by Kimberlee Leonard
Being the chief executive officer of your own business is a dream come true for those who don’t want to answer to anyone and have the energy and fortitude to persevere through business obstacles. While this avenue isn’t for everyone, every day new entrepreneurs seek employment freedom by opening their own businesses. In 2008, the Small Business Administration reported more than 627,000 new businesses with almost 600,000 business closures. Starting your own business and serving as CEO is simple, but building a business that endures early growth hiccups and withstands difficult economic periods requires diligent work and discipline.
- Write a business plan that develops a business idea into a viable product or service company that understands its target market and how to reach those buyers. Research industry, demographic and small business statistics through resources such as the SBA, the U.S. Census Bureau and your local Chamber of Commerce.
- Forecast start-up costs, annual operating costs and potential revenues. Check with leasing companies for office or retail space. Speak with contractors and developers regarding costs of renovations, product development and engineering. Estimate how many employees you will need and the costs associated with those employees using information from the Department of Labor.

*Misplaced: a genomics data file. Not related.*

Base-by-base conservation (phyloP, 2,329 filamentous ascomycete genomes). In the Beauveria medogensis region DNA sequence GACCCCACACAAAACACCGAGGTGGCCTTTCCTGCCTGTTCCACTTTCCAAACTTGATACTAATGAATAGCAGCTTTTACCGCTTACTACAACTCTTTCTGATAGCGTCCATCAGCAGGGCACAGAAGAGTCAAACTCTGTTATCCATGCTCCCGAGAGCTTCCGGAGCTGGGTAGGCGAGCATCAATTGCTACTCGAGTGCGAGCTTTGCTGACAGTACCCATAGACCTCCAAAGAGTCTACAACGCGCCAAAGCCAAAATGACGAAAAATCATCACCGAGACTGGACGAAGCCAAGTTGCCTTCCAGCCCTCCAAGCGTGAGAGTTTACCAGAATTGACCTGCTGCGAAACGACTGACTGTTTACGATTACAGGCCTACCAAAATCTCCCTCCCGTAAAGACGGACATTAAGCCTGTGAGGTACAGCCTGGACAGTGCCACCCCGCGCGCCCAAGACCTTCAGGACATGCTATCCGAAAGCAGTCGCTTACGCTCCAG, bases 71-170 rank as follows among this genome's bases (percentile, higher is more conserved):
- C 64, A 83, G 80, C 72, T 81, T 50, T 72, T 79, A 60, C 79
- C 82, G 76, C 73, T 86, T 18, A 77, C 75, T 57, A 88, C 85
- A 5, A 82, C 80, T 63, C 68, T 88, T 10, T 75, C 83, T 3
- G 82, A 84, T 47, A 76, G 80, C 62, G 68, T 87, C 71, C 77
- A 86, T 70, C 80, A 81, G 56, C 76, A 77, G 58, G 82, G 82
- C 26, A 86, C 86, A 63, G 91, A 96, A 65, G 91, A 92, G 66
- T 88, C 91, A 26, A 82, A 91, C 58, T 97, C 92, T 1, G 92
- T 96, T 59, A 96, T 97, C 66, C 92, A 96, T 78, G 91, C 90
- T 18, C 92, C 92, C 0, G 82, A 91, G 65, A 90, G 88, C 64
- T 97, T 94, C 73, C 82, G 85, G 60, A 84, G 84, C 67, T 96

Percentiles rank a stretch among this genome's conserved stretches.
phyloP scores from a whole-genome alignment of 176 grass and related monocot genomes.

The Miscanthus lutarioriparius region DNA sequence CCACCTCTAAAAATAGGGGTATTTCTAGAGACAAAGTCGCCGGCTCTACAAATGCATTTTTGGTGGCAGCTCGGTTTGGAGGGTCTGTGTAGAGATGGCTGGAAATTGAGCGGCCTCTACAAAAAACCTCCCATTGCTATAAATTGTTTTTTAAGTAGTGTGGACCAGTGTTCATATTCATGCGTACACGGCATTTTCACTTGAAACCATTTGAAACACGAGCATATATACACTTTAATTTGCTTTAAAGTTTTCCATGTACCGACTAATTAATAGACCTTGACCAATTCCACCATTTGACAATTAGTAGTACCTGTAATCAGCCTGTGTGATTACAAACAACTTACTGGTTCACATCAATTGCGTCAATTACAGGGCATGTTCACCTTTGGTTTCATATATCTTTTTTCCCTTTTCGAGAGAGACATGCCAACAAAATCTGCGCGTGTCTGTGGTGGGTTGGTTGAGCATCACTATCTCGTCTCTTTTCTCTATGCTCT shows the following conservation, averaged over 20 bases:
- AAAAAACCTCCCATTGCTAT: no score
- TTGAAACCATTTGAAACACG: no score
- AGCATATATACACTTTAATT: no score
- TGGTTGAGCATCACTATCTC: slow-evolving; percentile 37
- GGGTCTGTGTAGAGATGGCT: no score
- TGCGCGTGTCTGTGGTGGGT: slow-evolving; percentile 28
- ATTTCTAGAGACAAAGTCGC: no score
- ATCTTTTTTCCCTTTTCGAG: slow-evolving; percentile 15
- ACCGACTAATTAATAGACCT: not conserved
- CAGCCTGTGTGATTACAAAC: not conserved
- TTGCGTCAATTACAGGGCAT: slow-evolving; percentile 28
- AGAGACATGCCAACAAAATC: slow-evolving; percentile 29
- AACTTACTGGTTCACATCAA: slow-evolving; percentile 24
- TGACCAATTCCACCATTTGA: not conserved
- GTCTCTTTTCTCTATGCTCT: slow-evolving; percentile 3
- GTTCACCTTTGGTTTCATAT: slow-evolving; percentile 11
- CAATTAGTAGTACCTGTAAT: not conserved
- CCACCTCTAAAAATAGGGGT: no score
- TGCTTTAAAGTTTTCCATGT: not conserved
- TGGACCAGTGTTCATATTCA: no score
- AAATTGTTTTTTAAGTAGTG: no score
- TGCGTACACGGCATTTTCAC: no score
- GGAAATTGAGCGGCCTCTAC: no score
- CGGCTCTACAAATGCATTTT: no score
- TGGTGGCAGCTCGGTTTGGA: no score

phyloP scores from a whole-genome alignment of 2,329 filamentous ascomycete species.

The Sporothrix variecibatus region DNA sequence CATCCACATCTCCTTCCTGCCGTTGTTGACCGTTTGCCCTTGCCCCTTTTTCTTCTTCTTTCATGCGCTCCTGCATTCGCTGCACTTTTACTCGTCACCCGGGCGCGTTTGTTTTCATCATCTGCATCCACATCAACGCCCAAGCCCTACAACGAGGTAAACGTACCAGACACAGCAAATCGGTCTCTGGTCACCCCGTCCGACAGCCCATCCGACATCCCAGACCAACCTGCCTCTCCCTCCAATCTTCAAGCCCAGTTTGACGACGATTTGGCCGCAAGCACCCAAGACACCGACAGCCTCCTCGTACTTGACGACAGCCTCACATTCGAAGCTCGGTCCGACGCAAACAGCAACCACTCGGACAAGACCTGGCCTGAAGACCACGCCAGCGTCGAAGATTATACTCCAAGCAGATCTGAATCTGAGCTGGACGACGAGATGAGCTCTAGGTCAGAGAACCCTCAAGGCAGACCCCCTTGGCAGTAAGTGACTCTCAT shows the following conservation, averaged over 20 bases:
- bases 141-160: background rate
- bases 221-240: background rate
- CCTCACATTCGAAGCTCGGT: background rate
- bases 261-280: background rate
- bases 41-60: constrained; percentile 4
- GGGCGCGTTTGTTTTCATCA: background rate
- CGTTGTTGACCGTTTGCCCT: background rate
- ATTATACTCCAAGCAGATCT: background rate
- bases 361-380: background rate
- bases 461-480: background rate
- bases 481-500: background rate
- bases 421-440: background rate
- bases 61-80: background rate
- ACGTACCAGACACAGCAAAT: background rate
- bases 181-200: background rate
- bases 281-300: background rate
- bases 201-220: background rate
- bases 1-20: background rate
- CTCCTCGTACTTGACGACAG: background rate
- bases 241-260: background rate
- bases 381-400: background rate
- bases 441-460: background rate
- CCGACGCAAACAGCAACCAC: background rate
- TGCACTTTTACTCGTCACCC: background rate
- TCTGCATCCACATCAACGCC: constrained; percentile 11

- Choose a company name. Search the county clerk’s name database as well as the secretary of state’s database to ensure no one else is using your company name.
- File articles of incorporation with the secretary of state where your business resides. With the incorporation filings, include a list of existing board members, stating your name as the CEO of the corporation. Pay all required fees for the filing.
- Obtain proper tax registrations. The Internal Revenue Service requires corporations to maintain a separate tax identification number obtained by filing a form. Contact local state revenue boards for state registrations and business permits and licenses.
- Obtain financing for your business through personal funding, small business loans or venture capital. If you are seeking a loan or investors, speak with your local SBA representative to see what loans or grants you qualify for or what resources are available for venture funding. Provide potential investors with a copy of the business plan.
- Open your business and execute your plan. Most businesses fail in the first few years because of undercapitalization or poor planning, according to the SBA. Make sure you have the funding to keep operations open while you build your business.